4. The genetics and the model and type are important. Conformation is a massive consideration, because conformation leads to soundness. It takes a lot of time and money to bring a horse up through the grades, and when he gets there he must be able to stay there for a long time. Look at Flexible, jumping Grand Prix 1.60 meters at the age of 18, or Lenamore winning the Burghley CCI4* at the age of 18. This is soundness, physical and mental.

About Chris Ryan

Chris Ryan comes from one of the most storied families in Ireland. Following in his father’s footsteps, Chris hunted the legendary Scarteen hounds for 28 seasons. The Scarteen hounds have been in the Ryan family for more than 400 years. From racing in his youth, to huntsman, and now judge and commentator, Chris has become a regular part of eventing life in Ireland and Europe. One of the foundation selectors of the Goresbridge Go for Gold elite event horse sale held every November in Wexford, Chris has developed a keen eye for young stock, many having gone on to great things in Ireland, England, and Europe.

He is best known in the United States for finding McKinlaigh, the horse with whom Gina Miles’ won the individual silver medal at the 2008 Beijing Olympic Games, and producing him from a 3-year-old to a 5-year-old at his first Preliminary level event. International winning and placed horses including Copper Beach, Rourkes Drift, Cooley SRS, November Night, Prince Mayo, Glencento, Reenmore Duke, Ballymurphy Mark and many others all came under his eye and passed the test. Blending all this experience with an instinct for what is required and the genetics to operate at the highest level gives us an insight into what has kept Ireland at the top of the world eventing rankings for 21 of the 23 years they have been in existence.

About Event Clinics

Event Clinics Inc. was launched in May 2015 to enable riders to easily find and register for clinics with the world’s top riders, as well as premier schooling opportunities. Use of Premier Registrar Service platform reduces a rider’s discovery, registration, and payment effort from an hour or days to less than two minutes. Organizers have instant access to registration details, documents, and funds. The EC Instant Pay feature enables up to five custom recipients to receive payment for each registration. With unique proprietary software and a scalable database, the Event Clinics system is able to support thousands of rider registration transactions annually with associated document storage. To learn more about Event Clinics, visit their website.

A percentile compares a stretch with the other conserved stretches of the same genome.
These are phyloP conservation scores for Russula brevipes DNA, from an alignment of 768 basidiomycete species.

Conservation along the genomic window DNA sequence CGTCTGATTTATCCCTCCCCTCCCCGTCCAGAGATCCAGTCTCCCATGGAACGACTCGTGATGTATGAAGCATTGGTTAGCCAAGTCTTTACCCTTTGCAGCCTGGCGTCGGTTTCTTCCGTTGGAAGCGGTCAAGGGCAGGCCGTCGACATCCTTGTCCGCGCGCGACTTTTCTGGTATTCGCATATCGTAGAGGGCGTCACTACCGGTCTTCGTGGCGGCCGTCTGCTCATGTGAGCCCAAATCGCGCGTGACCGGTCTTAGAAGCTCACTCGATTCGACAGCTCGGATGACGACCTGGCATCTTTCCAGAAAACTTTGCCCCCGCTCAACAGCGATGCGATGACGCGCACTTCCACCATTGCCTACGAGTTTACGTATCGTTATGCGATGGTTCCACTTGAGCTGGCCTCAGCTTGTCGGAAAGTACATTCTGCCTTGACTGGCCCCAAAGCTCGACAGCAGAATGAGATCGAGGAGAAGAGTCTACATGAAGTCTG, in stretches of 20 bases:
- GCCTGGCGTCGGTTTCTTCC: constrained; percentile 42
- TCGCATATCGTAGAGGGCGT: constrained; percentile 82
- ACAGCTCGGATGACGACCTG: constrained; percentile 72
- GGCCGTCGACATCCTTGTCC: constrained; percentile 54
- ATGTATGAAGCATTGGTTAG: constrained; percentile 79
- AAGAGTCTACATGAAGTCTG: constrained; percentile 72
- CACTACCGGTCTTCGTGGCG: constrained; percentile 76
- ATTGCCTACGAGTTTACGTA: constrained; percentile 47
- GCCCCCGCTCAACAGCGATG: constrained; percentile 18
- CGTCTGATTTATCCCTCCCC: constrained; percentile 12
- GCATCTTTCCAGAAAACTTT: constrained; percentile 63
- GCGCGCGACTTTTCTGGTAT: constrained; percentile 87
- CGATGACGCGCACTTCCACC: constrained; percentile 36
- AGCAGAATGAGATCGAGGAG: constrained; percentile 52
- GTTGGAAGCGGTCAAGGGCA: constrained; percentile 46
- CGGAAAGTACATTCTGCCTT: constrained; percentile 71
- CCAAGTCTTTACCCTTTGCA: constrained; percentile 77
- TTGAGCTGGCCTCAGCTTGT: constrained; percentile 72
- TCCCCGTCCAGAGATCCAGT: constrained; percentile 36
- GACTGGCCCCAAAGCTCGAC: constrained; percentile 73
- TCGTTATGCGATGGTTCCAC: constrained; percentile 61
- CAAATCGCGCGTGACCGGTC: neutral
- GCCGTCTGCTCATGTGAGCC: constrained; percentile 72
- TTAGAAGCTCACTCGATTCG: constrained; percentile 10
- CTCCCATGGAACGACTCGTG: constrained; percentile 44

Sep 22, 2020 Profile

Now On Course: Jennarose Ortmeyer Shoots for the Stars

My road to success is a bit different and quite a bit longer than most. Hi, my name is Jennarose Ortmeyer. I am 24 years old and my eventing journey started three years ago in the summer of 2017. Originally from Saint Louis, Missouri, I moved to North Carolina in June of 2017 seeking to further my career. I was a professional in the hunter/jumper world then and I hadn’t the faintest idea of how drastically my life was about to change.

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Sep 20, 2020 Competitions

Smith Wins CCI4*-S, CCI3*-S; Turner Takes CCI2*-S at Twin Rivers Fall International

The CCI4*-S had an exciting shake-up of the top placings to finish out the International divisions at the Twin Rivers Fall International. It was Tamie Smith and Passepartout, an 11-year-old German Sport Horse gelding (Pasco x Preschel) owned by Tamie's daughter Kaylawna Smith-Cook, who came out on top with the fastest cross-country time of the group. Ruth Bley’s 11-year-old Hanoverian gelding Danito (Dancier x Wie Musik) took second. Erin Kellerhouse and her own Woodford Reserve rounded out the top three.

Sep 20, 2020 Education

Foregut or Hindgut? That's The Question!

Knowing what sort of support your horse needs can be tough, but it can also make a big difference. There’s a lot of confusion between your horse’s foregut health and hindgut health. After all, the process of breaking down food and absorbing nutrients is all technically “digestion,” so isn’t it all the same? Not quite. The organs in the foregut and hindgut have different functions, and each area has unique health concerns.